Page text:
Ana E. Juncos
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The institutionalisation of EU foreign and security policy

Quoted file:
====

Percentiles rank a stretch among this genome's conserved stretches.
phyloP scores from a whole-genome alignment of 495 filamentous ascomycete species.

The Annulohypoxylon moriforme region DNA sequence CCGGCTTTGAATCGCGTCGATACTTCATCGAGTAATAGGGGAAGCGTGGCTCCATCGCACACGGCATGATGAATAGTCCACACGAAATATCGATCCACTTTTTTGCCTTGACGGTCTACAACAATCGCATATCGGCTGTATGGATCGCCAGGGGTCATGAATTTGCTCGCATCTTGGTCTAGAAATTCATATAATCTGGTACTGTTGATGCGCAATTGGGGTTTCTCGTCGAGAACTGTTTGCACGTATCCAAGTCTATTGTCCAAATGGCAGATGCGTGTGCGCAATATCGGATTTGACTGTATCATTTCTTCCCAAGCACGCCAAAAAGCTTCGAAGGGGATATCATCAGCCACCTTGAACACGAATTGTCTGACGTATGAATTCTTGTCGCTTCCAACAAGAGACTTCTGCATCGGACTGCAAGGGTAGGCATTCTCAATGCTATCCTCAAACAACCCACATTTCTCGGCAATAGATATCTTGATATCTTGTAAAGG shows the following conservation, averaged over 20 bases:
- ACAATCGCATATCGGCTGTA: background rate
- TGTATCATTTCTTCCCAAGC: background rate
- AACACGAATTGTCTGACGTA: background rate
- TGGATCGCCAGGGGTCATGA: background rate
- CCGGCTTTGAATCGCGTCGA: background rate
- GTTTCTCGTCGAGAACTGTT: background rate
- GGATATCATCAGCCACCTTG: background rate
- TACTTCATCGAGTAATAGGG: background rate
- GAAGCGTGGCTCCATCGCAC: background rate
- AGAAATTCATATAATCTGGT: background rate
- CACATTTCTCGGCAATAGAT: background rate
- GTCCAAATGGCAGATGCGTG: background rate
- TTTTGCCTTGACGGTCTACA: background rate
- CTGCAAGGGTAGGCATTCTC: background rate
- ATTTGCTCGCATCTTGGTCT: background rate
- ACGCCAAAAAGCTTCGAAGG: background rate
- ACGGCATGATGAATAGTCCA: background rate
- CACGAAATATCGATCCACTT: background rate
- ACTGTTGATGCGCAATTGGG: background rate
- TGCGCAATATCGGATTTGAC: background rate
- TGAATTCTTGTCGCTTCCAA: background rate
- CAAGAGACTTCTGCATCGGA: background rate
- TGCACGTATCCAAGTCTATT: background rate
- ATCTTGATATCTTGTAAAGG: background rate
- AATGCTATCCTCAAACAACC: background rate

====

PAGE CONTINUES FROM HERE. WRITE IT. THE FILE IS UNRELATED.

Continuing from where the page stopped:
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Chapter 2 examines the process of institutionalisation that has unfolded since the establishment of European Political Cooperation (EPC) in the late 1960s. The chapter shows that the institutionalisation of the EU’s foreign and security policy has increased over time as shown by the establishment and development of bureaucratic organisations, formal rules and the informal norms shared among policymakers. Second, this institutionalisation process developed by default rather than design. In this regard, path dependency, unintended consequences and learning have become key driving forces behind the institutionalisation of the Common Foreign and Security Policy (CFSP). This chapter also sheds light on how political conflict (that between supranationalists and intergovernmentalists) shaped the institutional development of the EU’s foreign and security policy since its early days. Having embarked upon an intergovernmental path at the outset, successive reforms failed to communitarise this policy. However, because of unintended consequences and institutional legacies, the resulting institutional outcome – a hybrid mode between intergovernmentalism and supranationalism – differed from that originally foreseen by its designers, the member states.

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